DO NOT DO THE FOLLOWING
1) Do not cut X’s into the victims flesh so that the “poison” can be sucked out! You will only cause more tissue damage, enhance infection and you will not remove any of the venom. This is dangerous, ineffective and painful!
2) Do not use tourniquets. You will cause more damage and do little to no good. Pressure bandaging is recommended for some instances and will be discussed later. Pressure bandaging is a finesse procedure and the restricting tourniquet is a very bad idea indeed.
3) Do not apply ice or electrical shock to the victim around the bite area or elsewhere for that matter. This accomplishes only enhanced tissue damage and does nothing to reduce the impact of the venom.
4) Alcohol is not a medicine and has no place whatsoever in the treatment of this or any medical emergency. Pain killers need to be avoided until the victim is seen by medical personnel. Dulling the senses and altering the consciousness will not help you or your buddy if bitten by a snake, but may complicate the picture for the emergency medical folks.
5) Do not give the snakebite victim food or water by mouth until approved by medical personnel.
6) Do not waste valuable time searching for the offending snake or invite that second bite. If the beast is still right there, get a good look for identification and move along.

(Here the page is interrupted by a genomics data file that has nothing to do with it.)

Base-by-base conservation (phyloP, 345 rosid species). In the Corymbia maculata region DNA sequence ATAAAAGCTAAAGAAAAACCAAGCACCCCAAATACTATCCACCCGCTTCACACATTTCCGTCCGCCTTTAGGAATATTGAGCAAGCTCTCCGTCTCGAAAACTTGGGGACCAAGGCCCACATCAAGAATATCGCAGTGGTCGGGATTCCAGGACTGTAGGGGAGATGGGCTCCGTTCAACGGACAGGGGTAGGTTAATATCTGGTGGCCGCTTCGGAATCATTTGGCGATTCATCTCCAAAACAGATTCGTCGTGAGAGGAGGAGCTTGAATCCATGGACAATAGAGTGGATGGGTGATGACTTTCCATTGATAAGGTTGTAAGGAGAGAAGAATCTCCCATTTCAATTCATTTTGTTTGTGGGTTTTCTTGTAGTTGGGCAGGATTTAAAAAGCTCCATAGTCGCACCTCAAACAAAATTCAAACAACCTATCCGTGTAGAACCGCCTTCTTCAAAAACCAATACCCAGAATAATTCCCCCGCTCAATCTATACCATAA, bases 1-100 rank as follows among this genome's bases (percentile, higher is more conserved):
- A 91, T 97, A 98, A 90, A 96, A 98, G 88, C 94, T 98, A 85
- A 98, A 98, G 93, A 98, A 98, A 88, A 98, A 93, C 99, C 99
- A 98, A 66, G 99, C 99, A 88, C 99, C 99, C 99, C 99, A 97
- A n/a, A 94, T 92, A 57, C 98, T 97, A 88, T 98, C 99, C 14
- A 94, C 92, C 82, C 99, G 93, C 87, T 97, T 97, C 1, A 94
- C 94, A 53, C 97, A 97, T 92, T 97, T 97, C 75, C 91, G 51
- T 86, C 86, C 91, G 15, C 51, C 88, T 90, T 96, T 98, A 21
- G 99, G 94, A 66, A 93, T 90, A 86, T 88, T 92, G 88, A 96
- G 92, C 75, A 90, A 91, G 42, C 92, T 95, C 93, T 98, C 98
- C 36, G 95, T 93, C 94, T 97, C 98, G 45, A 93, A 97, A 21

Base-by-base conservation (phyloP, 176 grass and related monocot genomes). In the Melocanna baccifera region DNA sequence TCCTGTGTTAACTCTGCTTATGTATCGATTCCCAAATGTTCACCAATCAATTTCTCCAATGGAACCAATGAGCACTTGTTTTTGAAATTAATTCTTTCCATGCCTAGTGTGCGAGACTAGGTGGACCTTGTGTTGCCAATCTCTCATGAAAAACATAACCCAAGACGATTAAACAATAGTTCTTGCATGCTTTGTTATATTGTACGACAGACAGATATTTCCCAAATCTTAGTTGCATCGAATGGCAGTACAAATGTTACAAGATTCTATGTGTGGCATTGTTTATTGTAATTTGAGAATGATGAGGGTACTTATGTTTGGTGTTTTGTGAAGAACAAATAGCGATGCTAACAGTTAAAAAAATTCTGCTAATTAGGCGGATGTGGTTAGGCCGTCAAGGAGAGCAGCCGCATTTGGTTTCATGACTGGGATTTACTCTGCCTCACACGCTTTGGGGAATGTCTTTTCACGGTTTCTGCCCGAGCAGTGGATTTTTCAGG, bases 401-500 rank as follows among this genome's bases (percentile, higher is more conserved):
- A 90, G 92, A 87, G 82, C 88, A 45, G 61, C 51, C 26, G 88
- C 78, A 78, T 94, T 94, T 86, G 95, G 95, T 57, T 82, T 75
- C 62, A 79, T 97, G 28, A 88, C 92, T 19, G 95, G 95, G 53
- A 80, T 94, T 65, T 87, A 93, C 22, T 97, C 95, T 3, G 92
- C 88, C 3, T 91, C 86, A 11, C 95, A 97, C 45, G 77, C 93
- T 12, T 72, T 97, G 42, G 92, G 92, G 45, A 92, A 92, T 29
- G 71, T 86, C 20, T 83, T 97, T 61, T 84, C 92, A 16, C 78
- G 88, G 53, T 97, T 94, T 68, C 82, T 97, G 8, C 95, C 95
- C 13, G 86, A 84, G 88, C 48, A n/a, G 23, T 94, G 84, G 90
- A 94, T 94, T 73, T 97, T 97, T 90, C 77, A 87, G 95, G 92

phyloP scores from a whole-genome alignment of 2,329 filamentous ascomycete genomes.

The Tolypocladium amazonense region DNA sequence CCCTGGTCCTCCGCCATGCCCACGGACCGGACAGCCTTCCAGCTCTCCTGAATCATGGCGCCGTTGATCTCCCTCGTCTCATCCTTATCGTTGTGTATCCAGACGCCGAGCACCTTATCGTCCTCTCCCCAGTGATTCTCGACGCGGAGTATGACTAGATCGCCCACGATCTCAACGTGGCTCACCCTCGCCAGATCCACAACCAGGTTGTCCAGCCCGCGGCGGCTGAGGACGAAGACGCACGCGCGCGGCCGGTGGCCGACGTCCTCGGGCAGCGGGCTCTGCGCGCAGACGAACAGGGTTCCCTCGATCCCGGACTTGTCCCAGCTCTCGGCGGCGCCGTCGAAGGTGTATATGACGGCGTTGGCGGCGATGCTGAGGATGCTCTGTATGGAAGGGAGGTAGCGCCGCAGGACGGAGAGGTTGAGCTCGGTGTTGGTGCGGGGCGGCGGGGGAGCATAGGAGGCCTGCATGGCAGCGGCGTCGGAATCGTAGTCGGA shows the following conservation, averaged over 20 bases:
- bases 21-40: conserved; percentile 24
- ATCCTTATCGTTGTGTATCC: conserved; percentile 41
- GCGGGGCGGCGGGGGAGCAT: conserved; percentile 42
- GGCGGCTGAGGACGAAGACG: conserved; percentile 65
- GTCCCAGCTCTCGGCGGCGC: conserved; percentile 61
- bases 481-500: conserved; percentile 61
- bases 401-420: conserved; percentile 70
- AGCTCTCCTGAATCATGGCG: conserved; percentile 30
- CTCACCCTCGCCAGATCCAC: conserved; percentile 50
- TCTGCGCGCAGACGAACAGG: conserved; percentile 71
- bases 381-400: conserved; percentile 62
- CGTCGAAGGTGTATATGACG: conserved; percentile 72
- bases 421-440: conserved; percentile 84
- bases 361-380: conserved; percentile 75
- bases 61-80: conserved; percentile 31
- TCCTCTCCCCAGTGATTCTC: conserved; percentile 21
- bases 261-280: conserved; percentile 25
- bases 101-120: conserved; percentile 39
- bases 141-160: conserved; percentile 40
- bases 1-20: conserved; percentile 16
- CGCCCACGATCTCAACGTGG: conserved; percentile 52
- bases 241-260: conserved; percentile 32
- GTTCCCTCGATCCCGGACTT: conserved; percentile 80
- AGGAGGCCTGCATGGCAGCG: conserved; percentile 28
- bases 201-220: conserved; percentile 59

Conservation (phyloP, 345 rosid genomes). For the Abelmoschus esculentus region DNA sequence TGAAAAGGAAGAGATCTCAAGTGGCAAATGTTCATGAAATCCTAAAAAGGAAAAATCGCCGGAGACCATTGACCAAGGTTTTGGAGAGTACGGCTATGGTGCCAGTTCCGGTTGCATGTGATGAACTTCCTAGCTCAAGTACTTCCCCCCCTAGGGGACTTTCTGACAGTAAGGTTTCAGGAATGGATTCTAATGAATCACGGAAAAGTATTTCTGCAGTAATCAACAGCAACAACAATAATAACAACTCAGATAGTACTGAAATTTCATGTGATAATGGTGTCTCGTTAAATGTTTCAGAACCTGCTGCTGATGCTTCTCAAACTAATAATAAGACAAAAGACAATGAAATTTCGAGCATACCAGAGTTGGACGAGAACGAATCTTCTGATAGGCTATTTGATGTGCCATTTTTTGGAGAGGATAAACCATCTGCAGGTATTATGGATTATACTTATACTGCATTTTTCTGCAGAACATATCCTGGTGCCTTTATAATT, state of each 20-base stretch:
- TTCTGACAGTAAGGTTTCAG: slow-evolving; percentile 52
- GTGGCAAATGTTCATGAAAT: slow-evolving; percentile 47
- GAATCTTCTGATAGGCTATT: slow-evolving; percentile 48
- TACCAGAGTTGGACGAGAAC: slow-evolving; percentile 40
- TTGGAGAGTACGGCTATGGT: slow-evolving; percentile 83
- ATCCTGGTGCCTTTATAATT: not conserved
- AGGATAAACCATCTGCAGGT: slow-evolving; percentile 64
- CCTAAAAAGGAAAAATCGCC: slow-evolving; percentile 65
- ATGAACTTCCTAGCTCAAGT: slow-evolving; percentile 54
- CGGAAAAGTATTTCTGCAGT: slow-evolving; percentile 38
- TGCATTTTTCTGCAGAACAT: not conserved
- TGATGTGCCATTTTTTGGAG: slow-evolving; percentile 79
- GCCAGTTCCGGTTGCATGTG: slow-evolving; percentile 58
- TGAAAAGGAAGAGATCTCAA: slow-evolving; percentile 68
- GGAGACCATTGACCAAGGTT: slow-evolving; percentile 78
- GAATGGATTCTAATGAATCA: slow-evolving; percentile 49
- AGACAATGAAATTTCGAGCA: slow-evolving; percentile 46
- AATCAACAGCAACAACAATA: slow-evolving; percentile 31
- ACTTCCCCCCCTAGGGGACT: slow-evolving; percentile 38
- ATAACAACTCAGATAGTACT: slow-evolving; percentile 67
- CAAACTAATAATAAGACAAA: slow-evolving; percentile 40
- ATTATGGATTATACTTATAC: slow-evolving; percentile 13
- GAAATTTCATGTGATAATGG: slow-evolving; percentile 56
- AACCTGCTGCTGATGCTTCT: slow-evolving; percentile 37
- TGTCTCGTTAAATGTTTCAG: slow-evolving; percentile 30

7) Do not allow the victim to exert themselves. Raising the heart rate only makes the problem worse.
8) Do not administer anti-venom in the field.
The list of what actually constitutes rational modern field treatment does have some controversy. Different expert agencies from different parts of the world disagree on some aspects of field treatment. Let’s start with the universally agreed upon actions.
DO THESE THINGS
1) Stay calm
2) Immobilize the area that has been bitten and keep it lower than the heart. No exertion by the victim (walking is exertion).
3) Evacuate and seek immediate medical attention. Look, we know no one wants to come out of the field unless they have to. The temptation to wait and see if venom was injected and then go for help is plain ol’ stupid. The risks are vastly greater than the benefit. Are you 100% sure that the marks on your flesh that penetrated your skin were inflicted by a non-poisonous snake? Some poisonous snakes (ie Coral snake) don’t leave fang marks at all due to small mouth size as they inject venom.
4) Remove constricting stuff like rings and jewelry from the afflicted area before the swelling starts.